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For more details of Mayo GAA see Mayo Senior Club Football Championship or Mayo Senior Club Hurling Championship.
Mayo GAA
Mayo crest.JPG
Irish: Maigh Eo
Province: Connacht
Nickname(s): The Yew County, The Heather County
County colours: Red and green
Ground(s): McHale Park, Castlebar
Dominant sport: Gaelic football
NFL: Division 1
NHL: Division 3A
Football Championship: Sam Maguire Cup
Hurling Championship: Christy Ring Cup
Ladies' Gaelic football: Brendan Martin Cup
Camogie: O'Duffy Cup
Standard colours

The Mayo County Board of the Gaelic Athletic Association (GAA) (Irish: Cumann Luthchleas Gael Coiste Maigh Eo) or Mayo GAA is one of the 32 county boards of the GAA in Ireland, and is responsible for Gaelic games in County Mayo and the Mayo inter-county teams.

Contents

History

Though not affiliated through the 1890s, there is strong evidence of GAA activity in Mayo and the rivalry with Galway that brought success to both counties from the 1930s on was already in evidence. This History between Mayo and Galway has produced two of the finest footballing teams in the game. At present both counties have an equal amount of Connacht titles. Mayo have an unequalled number of consecutive National Football League titles having won it in 1934, 1935, 1936, 1937, 1938, and 1939.

Gaelic football

Mayo have had past players named on the GAA team of the Millennium. Distinguished players in Mayo's past include Willie Joe Padden, Liam McHale, Tom Langan, Sean Flanagan and Seamus O'Malley.

Early Years - Mayo's First All-Ireland

One of the great turning points in GAA history west of the Shannon was the 1935 Connacht Final when 26,000 turned out to see National League Champions Mayo beat the All-Ireland champions Galway in Roscommon. In the 1936 Connacht Final Mayo were leading by a goal in the last minute when Brendan Nestor scored an equalising goal for Galway - he raised the flag himself and caused a riot. However, Mayo won the replay and went on to capture their first All-Ireland Title, beating Laois by 4-11 (23) to 0-5 (5) in the final. The following year, 1937, they were the victim of a Louis Blessing last-minute goal in the All Ireland Semi-Final against Cavan in another match that featured a pitch invasion. It ended Mayo's run of 57 matches without defeat. Mayo dominated the National Football League for six years, but pulled out of the 1939-40 league in a grievance over the 1939 semi-final, a bad-tempered draw and replay with Kerry. Mayo returned to the competition to win their seventh National Football League title in 1941. Unfortunately, due to World War II, the league was suspended for four seasons until 1946, and Mayo were unable to add to these successes.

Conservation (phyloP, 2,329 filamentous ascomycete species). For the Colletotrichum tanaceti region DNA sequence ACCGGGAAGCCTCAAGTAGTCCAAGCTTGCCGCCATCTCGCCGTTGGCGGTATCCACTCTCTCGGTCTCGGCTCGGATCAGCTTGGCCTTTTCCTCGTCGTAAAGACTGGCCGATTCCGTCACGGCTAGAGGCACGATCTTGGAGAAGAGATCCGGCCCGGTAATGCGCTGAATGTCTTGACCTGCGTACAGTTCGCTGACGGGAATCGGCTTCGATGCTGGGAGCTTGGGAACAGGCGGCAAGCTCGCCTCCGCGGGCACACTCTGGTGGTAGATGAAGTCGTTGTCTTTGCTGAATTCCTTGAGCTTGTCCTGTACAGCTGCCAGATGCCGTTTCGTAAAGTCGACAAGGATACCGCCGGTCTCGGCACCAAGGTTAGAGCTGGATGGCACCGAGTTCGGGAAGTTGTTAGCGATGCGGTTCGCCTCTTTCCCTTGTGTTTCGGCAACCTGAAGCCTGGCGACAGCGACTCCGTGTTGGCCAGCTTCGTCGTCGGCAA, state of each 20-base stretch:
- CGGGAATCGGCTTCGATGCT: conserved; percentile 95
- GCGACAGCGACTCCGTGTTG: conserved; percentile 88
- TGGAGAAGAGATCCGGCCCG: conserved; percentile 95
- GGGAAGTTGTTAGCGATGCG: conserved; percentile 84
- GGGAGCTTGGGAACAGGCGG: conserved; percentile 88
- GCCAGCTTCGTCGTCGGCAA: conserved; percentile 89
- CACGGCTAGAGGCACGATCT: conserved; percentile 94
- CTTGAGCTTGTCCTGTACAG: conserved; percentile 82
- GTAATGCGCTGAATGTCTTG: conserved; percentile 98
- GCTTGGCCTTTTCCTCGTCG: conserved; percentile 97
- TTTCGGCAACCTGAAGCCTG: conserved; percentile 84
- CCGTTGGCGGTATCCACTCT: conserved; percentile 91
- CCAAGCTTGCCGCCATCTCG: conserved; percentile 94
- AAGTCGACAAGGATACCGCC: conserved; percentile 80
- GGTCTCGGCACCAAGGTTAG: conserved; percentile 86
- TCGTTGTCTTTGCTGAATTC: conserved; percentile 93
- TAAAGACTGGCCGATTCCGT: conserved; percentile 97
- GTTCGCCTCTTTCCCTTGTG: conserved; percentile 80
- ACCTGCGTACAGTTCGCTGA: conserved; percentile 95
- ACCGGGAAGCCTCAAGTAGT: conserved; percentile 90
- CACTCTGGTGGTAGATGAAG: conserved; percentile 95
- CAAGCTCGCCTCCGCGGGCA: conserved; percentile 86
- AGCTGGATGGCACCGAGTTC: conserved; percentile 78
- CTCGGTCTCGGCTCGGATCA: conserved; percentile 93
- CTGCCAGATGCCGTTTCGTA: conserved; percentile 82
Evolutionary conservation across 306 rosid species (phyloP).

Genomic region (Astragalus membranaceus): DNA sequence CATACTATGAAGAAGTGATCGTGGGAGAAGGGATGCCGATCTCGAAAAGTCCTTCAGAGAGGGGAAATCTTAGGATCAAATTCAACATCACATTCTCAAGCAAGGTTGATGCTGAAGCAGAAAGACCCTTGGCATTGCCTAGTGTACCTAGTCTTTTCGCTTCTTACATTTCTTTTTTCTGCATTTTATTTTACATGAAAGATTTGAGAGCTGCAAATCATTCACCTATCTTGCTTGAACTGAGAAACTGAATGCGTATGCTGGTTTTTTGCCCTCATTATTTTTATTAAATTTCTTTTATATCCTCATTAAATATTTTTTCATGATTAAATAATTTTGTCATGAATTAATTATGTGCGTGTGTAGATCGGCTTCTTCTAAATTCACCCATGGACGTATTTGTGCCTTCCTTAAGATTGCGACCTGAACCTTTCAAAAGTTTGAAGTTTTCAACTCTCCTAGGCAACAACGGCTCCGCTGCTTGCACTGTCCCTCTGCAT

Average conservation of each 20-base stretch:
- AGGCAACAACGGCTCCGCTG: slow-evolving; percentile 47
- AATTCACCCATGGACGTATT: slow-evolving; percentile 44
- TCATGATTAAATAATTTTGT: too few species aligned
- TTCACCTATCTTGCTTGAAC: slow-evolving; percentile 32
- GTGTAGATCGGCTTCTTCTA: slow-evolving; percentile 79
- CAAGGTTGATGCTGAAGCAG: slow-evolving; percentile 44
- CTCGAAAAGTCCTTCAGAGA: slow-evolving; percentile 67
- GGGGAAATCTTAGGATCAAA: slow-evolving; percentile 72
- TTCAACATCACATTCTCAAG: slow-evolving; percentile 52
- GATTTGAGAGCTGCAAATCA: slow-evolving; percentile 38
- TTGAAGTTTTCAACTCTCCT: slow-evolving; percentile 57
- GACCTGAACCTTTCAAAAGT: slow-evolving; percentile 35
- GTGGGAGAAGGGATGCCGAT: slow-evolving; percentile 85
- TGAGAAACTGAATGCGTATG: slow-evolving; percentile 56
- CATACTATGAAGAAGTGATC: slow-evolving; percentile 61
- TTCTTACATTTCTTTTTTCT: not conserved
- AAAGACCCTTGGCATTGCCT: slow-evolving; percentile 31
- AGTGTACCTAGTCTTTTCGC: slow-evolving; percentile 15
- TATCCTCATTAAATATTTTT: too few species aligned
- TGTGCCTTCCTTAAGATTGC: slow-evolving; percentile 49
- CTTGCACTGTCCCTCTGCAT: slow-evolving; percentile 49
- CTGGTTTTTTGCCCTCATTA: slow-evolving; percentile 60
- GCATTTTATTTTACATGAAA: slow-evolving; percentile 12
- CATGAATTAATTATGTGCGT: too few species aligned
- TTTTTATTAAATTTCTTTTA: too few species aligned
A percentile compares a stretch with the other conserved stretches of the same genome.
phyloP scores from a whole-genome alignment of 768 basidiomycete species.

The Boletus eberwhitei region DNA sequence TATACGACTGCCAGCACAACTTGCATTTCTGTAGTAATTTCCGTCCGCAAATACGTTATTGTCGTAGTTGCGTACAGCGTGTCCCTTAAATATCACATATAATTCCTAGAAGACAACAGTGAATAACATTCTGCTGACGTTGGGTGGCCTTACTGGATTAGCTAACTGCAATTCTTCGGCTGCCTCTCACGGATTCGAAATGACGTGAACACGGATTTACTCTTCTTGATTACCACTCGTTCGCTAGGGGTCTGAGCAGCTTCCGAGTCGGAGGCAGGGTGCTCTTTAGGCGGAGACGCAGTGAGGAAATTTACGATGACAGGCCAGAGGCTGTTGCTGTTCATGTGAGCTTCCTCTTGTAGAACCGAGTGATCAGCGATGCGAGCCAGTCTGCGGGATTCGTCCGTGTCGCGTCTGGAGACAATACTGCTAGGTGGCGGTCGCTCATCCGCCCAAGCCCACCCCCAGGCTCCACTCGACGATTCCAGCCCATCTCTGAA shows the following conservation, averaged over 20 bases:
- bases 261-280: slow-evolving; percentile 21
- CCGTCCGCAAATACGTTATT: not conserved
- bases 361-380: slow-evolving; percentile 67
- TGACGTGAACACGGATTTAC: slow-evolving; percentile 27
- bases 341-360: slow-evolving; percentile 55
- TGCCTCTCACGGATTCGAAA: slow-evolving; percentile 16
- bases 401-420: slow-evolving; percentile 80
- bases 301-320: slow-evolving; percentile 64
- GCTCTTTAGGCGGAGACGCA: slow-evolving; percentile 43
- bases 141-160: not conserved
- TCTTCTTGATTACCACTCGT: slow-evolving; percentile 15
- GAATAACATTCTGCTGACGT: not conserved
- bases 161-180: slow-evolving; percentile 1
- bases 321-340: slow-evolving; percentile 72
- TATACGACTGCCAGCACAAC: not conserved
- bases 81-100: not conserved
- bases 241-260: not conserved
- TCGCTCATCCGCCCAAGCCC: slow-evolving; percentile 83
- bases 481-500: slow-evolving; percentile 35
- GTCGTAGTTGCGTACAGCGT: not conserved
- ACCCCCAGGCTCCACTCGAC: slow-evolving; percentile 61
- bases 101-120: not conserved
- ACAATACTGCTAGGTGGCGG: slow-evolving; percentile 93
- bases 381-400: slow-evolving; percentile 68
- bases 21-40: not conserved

1940s and 1950s - Mayo's Greatest Ever Team

Following Mayo's 1939 Connacht Final victory, it took the team nine years to emerge from Connacht again, but they narrowly lost the 1948 All-Ireland Final to Cavan and 1949 semi-final to Meath. However, they returned to Croke Park in 1950 to win an extraordinary All-Ireland Title when Louth's Sean Boyle had his kick-out charged down and Mick Flanagan broke through for a freak winning goal, Mayo winning the game by 2-5 (11) to 1-6 (9). In 1951 Mayo retained the All-Ireland Title, winning their third title overall, with three late points from Padraig Carney (known as the flying doctor because he had returned from the United States to play the game) giving Mayo a 2-8 (14) to 0-9 (9) win over Meath. During this period, Mayo also won the National Football League in 1949 and 1954, their eight and ninth titles in this competition. Eight wides and a one point defeat in the replayed 1955 All-Ireland Semi-Final against Dublin brought this particular era to an end.